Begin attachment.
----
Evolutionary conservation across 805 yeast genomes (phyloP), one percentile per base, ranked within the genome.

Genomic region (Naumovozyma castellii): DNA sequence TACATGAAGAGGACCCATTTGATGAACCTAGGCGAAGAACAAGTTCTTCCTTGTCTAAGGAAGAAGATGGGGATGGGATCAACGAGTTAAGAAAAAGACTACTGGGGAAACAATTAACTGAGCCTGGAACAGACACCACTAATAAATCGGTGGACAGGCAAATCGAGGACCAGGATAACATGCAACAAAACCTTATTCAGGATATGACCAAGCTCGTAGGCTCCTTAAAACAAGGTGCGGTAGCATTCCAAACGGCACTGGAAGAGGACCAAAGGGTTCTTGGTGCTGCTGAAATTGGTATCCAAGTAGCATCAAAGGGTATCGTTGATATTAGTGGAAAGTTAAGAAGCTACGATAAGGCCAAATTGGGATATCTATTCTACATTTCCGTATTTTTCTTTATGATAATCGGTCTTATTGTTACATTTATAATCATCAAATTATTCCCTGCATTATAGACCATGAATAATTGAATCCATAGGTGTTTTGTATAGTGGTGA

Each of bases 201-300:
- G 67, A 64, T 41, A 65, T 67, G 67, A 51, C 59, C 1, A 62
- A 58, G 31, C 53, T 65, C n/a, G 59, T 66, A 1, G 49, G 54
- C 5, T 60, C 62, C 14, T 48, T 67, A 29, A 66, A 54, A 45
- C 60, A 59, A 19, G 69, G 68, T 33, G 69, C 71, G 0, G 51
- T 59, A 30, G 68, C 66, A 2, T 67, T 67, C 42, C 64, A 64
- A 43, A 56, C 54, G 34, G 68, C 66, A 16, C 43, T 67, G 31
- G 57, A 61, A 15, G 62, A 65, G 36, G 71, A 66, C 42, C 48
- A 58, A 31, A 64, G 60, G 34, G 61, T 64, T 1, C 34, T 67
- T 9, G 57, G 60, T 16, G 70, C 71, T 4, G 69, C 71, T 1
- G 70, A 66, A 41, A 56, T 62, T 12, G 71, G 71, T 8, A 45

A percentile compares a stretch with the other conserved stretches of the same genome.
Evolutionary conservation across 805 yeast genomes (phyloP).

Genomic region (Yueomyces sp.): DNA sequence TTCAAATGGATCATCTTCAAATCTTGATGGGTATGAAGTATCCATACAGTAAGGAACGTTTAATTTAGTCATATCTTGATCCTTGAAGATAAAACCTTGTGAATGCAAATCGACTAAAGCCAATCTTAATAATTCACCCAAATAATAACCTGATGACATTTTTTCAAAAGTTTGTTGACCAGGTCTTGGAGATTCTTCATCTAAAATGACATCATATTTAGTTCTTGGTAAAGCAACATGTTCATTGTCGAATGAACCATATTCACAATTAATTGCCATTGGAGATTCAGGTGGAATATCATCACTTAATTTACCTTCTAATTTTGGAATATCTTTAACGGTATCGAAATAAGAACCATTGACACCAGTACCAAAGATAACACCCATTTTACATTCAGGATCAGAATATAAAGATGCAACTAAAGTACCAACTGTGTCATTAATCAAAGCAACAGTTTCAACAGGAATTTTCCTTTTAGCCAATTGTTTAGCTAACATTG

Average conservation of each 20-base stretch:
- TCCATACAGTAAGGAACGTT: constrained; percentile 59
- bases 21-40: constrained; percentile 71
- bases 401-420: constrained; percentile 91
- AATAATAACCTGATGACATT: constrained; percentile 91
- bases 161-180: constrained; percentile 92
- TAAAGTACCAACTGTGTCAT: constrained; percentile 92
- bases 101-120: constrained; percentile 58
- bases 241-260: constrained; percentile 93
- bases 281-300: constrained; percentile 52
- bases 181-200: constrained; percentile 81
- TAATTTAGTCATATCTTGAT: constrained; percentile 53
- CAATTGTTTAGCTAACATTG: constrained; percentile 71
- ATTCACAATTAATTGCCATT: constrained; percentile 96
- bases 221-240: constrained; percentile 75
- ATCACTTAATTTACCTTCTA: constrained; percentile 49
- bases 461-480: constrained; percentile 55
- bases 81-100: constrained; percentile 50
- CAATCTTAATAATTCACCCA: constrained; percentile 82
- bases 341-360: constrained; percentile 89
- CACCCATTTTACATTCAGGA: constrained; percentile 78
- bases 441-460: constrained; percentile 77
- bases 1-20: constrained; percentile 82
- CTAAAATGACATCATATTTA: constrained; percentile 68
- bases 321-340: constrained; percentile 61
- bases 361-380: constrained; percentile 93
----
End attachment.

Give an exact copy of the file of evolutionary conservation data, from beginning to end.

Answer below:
Evolutionary conservation across 805 yeast genomes (phyloP), one percentile per base, ranked within the genome.

Genomic region (Naumovozyma castellii): DNA sequence TACATGAAGAGGACCCATTTGATGAACCTAGGCGAAGAACAAGTTCTTCCTTGTCTAAGGAAGAAGATGGGGATGGGATCAACGAGTTAAGAAAAAGACTACTGGGGAAACAATTAACTGAGCCTGGAACAGACACCACTAATAAATCGGTGGACAGGCAAATCGAGGACCAGGATAACATGCAACAAAACCTTATTCAGGATATGACCAAGCTCGTAGGCTCCTTAAAACAAGGTGCGGTAGCATTCCAAACGGCACTGGAAGAGGACCAAAGGGTTCTTGGTGCTGCTGAAATTGGTATCCAAGTAGCATCAAAGGGTATCGTTGATATTAGTGGAAAGTTAAGAAGCTACGATAAGGCCAAATTGGGATATCTATTCTACATTTCCGTATTTTTCTTTATGATAATCGGTCTTATTGTTACATTTATAATCATCAAATTATTCCCTGCATTATAGACCATGAATAATTGAATCCATAGGTGTTTTGTATAGTGGTGA

Each of bases 201-300:
- G 67, A 64, T 41, A 65, T 67, G 67, A 51, C 59, C 1, A 62
- A 58, G 31, C 53, T 65, C n/a, G 59, T 66, A 1, G 49, G 54
- C 5, T 60, C 62, C 14, T 48, T 67, A 29, A 66, A 54, A 45
- C 60, A 59, A 19, G 69, G 68, T 33, G 69, C 71, G 0, G 51
- T 59, A 30, G 68, C 66, A 2, T 67, T 67, C 42, C 64, A 64
- A 43, A 56, C 54, G 34, G 68, C 66, A 16, C 43, T 67, G 31
- G 57, A 61, A 15, G 62, A 65, G 36, G 71, A 66, C 42, C 48
- A 58, A 31, A 64, G 60, G 34, G 61, T 64, T 1, C 34, T 67
- T 9, G 57, G 60, T 16, G 70, C 71, T 4, G 69, C 71, T 1
- G 70, A 66, A 41, A 56, T 62, T 12, G 71, G 71, T 8, A 45

A percentile compares a stretch with the other conserved stretches of the same genome.
Evolutionary conservation across 805 yeast genomes (phyloP).

Genomic region (Yueomyces sp.): DNA sequence TTCAAATGGATCATCTTCAAATCTTGATGGGTATGAAGTATCCATACAGTAAGGAACGTTTAATTTAGTCATATCTTGATCCTTGAAGATAAAACCTTGTGAATGCAAATCGACTAAAGCCAATCTTAATAATTCACCCAAATAATAACCTGATGACATTTTTTCAAAAGTTTGTTGACCAGGTCTTGGAGATTCTTCATCTAAAATGACATCATATTTAGTTCTTGGTAAAGCAACATGTTCATTGTCGAATGAACCATATTCACAATTAATTGCCATTGGAGATTCAGGTGGAATATCATCACTTAATTTACCTTCTAATTTTGGAATATCTTTAACGGTATCGAAATAAGAACCATTGACACCAGTACCAAAGATAACACCCATTTTACATTCAGGATCAGAATATAAAGATGCAACTAAAGTACCAACTGTGTCATTAATCAAAGCAACAGTTTCAACAGGAATTTTCCTTTTAGCCAATTGTTTAGCTAACATTG

Average conservation of each 20-base stretch:
- TCCATACAGTAAGGAACGTT: constrained; percentile 59
- bases 21-40: constrained; percentile 71
- bases 401-420: constrained; percentile 91
- AATAATAACCTGATGACATT: constrained; percentile 91
- bases 161-180: constrained; percentile 92
- TAAAGTACCAACTGTGTCAT: constrained; percentile 92
- bases 101-120: constrained; percentile 58
- bases 241-260: constrained; percentile 93
- bases 281-300: constrained; percentile 52
- bases 181-200: constrained; percentile 81
- TAATTTAGTCATATCTTGAT: constrained; percentile 53
- CAATTGTTTAGCTAACATTG: constrained; percentile 71
- ATTCACAATTAATTGCCATT: constrained; percentile 96
- bases 221-240: constrained; percentile 75
- ATCACTTAATTTACCTTCTA: constrained; percentile 49
- bases 461-480: constrained; percentile 55
- bases 81-100: constrained; percentile 50
- CAATCTTAATAATTCACCCA: constrained; percentile 82
- bases 341-360: constrained; percentile 89
- CACCCATTTTACATTCAGGA: constrained; percentile 78
- bases 441-460: constrained; percentile 77
- bases 1-20: constrained; percentile 82
- CTAAAATGACATCATATTTA: constrained; percentile 68
- bases 321-340: constrained; percentile 61
- bases 361-380: constrained; percentile 93